One of the wonderful (for all meanings of the word) things about Jane Austen paraliterature is that there is something for every taste. We know some Janeites have been disappointed with Elizabeth Aston’s five P&P sequels, because they contain a minimum (well, really no) Elizabeth and Mr. Darcy, and isn’t that why we read P&P paralit? Perhaps, but we enjoy these books very much for what they are: beautifully-written historical novels with intelligence and wit. They read rather like if Georgette Heyer had taken to writing P&P paralit; they are more “in the world,” as their own characters might say. The Darcys move in the first circles, as do their connections that populate the series, and they mingle with marquises and viscounts much more than Jane Austen’s own characters ever did, at least on the page. They also tend to enjoy a more bohemian lifestyle than Miss Heyer’s aristocratic characters, which allows them a certain freedom of behavior and attitudes.
The latest in the series, The Darcy Connection, concerns Miss Eliza Collins, the second daughter of Mr. Collins (now the Bishop of Ripon) and his wife, Charlotte Lucas as was, living in the Bishop’s palace in far-flung Yorkshire. Such a beginning does not seem fortuitous for our heroine; fortunately she has Elizabeth Darcy for her godmother, and has seemingly imbibed some of her personality and sense (they are distant cousins, after all). Eliza’s older sister, Charlotte, is the beauty of the family, and her own godmother, Lady Lucas’ well-married sister, has decided to give Charlotte a season in town. Eliza has embarked on a romance with the local squire’s son; unfortunately said squire’s wife wants better than a portionless clergyman’s daughter for her eldest son, and Eliza is packed off to London as well in the role of poor relation.
When in London, Eliza attends her first dance and is spurned by a rich man, Mr. Bartholomew Bruton, as being “provincial.” She thinks he’s intolerably rude. Annnnd we’re off. 😉 Characters from former novels make their appearances, particularly Mr. and Mrs. Wytton, their friends Pagoda Portal and Mrs. Rowan, and the villains are provided in the persons of Caroline Warren (née Bingley) and her dastardly, foot-fondling stepson, George. Blackmail, intrigues, and gossip abound, but the plot will be comfortably predictable to Janeites, even as they wonder how things will be sorted out.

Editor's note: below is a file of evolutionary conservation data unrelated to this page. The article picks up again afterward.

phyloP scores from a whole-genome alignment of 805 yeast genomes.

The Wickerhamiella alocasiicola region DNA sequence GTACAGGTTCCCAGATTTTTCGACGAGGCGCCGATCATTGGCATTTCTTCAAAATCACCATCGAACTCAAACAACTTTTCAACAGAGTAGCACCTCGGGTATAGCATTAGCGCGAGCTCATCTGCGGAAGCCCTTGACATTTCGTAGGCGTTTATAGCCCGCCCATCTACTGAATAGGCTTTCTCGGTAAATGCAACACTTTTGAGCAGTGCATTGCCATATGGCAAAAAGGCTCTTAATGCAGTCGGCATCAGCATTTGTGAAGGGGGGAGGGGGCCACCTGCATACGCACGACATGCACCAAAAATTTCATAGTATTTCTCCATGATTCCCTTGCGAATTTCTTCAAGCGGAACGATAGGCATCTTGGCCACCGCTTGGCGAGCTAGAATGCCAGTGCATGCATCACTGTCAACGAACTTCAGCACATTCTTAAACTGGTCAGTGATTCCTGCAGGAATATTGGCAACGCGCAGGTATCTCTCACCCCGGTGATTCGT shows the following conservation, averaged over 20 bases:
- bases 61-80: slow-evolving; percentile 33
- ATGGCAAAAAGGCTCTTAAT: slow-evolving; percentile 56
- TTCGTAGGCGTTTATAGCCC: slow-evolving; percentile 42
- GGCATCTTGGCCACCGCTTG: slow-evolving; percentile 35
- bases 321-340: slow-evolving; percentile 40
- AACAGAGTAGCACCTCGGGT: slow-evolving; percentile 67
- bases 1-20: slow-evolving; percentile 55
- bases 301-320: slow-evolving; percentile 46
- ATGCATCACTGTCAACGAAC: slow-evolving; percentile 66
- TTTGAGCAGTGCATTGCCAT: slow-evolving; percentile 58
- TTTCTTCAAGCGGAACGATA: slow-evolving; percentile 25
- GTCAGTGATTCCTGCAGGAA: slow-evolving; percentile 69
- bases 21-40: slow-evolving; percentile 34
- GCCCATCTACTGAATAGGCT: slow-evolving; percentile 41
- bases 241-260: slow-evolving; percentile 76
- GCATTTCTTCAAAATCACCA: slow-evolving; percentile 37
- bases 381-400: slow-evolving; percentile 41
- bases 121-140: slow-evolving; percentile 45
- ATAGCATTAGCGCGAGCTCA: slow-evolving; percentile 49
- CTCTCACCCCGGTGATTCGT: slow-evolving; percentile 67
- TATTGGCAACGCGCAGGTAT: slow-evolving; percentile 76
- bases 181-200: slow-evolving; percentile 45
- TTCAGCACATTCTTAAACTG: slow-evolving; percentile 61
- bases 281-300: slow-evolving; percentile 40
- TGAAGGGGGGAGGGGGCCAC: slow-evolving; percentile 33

We will also add, for all those who have missed Mr. and Mrs. Darcy in this series…well, you will continue to miss them, though they hover about the edges, as they do in all of these books; but we did jump up, punch our fist in the air and shout “YES!” at the end of the penultimate chapter. No hints, but we wonder how Mr. D. feels about being employed as a bit of a deus ex machina? Though we all know how good he is at saving the day… 😉
We thoroughly enjoyed getting to know Eliza Collins and find her almost as charming a heroine as her dear godmamma. Janeites who have been suspicious of Austen paraliterature might go on well with these novels; they touch lightly on P&P but never impinge upon it, and are well-written, engaging novels on their own. Those already fans of the series will enjoy the latest entry, as we think The Darcy Connection is Elizabeth Aston’s best effort yet.